Daniel Rice IV, and his brothers Toby and Derek, sprinted through the past decade. They started Rice Energy in 2007 while in their mid-20s with little to no management experience.
CEO Daniel had done energy investment banking and worked for an offshore drilling company. President and COO Toby had a petroleum engineering degree. Executive Vice President of Exploration Derek had a petroleum geology degree.
As Rice Energy grew, they brought in private equity investors. In 2014, they took the company public, along with Rice Midstream Partners. They were the youngest management team to have two public companies in the history of the New York Stock Exchange. Rice Energy grew from 150 to 550 employees, and this summer, EQT Corp. agreed to acquire Rice Energy for $6.7 billion.
“We started with essentially $30 million of our own money, and we grew it into this billion dollar enterprise with the same approach and the same enthusiasm that we had from the beginning,” Daniel says.
Disadvantages into advantages
Part of Rice Energy’s success has come from taking challenges — young executives and global competitors — and using those to its advantage.
“People that have the perception that we’re less experienced go out of their way to prove that they’re more experienced. They might talk more and divulge a lot more information than they need to,” he says.
The Rice brothers couldn’t afford to underestimate anyone. Instead, they asked questions and learned quickly.
During their IPO roadshow, they met the issue head on; their first slide called attention to their age to reassure potential investors.
Daniel says culture starts with the role models within an organization. If you want a fun, hip culture, the leaders have to embody that.
“It was easy because with Toby, Derek and I at the top, we built a team that shared our same philosophy, same behaviors, same attitudes toward people and toward the business,” he says. “For us, it was organic. We didn’t have to say these are going to be the values and we’re going to start acting like these values.”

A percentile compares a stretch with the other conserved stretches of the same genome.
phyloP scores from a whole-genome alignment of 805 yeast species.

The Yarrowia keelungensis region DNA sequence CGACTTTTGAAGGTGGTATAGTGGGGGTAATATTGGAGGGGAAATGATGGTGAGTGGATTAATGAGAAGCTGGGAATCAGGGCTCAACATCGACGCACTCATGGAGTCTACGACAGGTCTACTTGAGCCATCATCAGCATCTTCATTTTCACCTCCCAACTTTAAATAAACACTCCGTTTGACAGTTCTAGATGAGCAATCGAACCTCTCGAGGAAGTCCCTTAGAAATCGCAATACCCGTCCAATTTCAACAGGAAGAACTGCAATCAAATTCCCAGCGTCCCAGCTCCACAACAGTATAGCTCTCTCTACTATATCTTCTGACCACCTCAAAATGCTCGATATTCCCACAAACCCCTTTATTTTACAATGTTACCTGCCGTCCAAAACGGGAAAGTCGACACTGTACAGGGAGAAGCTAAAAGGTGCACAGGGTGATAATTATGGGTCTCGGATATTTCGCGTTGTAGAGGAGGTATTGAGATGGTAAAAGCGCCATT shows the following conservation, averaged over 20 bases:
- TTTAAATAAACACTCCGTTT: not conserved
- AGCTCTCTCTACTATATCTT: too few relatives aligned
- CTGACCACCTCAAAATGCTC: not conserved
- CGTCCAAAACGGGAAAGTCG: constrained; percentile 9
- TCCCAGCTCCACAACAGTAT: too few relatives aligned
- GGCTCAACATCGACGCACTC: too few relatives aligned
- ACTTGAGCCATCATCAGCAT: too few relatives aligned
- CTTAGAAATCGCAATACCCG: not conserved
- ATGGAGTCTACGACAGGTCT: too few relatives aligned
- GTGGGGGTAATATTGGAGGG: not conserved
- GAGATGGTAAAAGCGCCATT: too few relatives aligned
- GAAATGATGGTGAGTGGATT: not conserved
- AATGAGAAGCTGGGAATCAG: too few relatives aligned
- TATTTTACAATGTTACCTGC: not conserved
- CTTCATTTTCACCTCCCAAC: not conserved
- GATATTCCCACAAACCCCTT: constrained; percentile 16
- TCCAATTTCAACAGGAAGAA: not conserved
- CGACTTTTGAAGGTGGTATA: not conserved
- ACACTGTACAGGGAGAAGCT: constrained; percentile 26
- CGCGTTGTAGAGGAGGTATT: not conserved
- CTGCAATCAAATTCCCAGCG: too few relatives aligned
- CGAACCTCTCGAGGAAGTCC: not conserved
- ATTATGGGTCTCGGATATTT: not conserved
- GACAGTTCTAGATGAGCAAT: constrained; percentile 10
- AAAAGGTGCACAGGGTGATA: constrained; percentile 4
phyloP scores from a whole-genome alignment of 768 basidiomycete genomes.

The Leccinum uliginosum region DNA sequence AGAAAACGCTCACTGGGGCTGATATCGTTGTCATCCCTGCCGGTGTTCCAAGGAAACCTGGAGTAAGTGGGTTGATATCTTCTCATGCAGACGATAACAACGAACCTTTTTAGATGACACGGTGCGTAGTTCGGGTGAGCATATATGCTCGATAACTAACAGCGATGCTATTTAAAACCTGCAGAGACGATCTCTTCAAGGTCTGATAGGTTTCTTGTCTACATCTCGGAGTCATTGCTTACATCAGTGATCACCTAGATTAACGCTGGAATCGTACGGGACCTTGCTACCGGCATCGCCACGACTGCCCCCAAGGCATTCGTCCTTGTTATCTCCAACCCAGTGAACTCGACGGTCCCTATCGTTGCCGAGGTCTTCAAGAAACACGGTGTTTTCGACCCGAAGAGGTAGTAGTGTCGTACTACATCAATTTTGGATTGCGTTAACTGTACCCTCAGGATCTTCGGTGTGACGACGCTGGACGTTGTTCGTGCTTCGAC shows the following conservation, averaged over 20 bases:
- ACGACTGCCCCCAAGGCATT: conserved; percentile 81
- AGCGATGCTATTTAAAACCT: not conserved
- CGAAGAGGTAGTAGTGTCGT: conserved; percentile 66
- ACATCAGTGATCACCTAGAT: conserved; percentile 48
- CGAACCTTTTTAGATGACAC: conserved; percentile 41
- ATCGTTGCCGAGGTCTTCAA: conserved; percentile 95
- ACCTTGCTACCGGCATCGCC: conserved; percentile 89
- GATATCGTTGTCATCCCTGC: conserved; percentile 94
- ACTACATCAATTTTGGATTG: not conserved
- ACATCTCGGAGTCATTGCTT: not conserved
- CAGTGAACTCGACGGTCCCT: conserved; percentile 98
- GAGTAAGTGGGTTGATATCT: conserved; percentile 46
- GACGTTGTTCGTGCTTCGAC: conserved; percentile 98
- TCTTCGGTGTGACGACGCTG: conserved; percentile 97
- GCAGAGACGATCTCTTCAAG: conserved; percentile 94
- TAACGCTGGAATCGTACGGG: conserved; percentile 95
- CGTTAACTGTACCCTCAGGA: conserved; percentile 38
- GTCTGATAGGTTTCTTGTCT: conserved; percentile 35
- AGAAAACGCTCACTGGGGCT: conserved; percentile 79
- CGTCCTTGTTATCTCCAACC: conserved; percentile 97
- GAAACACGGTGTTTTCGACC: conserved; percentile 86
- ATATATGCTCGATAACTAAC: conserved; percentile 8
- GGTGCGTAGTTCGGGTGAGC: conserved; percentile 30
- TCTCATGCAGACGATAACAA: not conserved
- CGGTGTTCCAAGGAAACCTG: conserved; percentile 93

Rice Energy attracted bright, driven and entrepreneurial minds who didn’t want to work for a stodgy, bureaucratic oil company run from Texas, Daniel says.
At the same time, their cutthroat global competitors were slow to make decisions. Rice Energy positioned itself as the landowner-friendly, family-owned oil and gas company. Not only did they get strong leases, Daniel says their nimbleness let them react quickly.
“We spend so much of our time protecting against the downside, knowing that we’ve built a fantastic team and a business plan to capture the upside,” Daniel says.
That’s not to say they didn’t face doubt.
“We didn’t have 10 or 15 or 20 years of experience doing what we were doing. We had one or two, max,” he says. “But we had confidence in our approach. We believed that the way we were doing things was going to be the best thing in the long run — and in retrospect, it has been.”